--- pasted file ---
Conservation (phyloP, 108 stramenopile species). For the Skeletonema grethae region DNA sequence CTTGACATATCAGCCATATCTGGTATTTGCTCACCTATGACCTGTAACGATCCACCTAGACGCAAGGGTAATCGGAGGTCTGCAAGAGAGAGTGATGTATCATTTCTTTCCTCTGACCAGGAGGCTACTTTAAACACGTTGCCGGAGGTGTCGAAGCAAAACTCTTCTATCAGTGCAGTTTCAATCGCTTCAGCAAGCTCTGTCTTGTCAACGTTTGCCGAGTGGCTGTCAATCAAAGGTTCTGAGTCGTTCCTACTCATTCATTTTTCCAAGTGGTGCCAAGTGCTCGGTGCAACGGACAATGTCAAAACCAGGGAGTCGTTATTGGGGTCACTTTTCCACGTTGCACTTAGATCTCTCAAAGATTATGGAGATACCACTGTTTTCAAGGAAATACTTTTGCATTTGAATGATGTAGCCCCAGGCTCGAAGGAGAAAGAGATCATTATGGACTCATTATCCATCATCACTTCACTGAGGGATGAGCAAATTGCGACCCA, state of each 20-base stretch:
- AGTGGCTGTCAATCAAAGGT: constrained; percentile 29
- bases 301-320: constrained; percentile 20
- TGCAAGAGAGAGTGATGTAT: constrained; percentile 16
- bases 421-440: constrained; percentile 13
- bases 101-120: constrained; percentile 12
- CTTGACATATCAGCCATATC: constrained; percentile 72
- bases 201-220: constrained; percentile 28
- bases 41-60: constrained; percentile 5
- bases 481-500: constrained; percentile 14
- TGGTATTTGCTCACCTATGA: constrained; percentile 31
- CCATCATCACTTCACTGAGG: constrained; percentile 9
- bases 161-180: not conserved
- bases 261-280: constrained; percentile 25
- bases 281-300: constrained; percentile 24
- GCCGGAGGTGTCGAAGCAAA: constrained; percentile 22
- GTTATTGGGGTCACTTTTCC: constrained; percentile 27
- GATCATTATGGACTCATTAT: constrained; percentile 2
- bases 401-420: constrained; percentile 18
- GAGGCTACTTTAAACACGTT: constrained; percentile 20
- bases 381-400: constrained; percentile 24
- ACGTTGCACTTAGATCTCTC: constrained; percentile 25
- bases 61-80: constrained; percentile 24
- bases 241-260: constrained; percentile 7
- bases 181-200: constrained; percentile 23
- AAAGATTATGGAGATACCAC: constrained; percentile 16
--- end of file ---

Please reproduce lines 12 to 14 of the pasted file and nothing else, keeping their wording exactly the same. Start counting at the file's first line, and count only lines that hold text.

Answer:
- CCATCATCACTTCACTGAGG: constrained; percentile 9
- bases 161-180: not conserved
- bases 261-280: constrained; percentile 25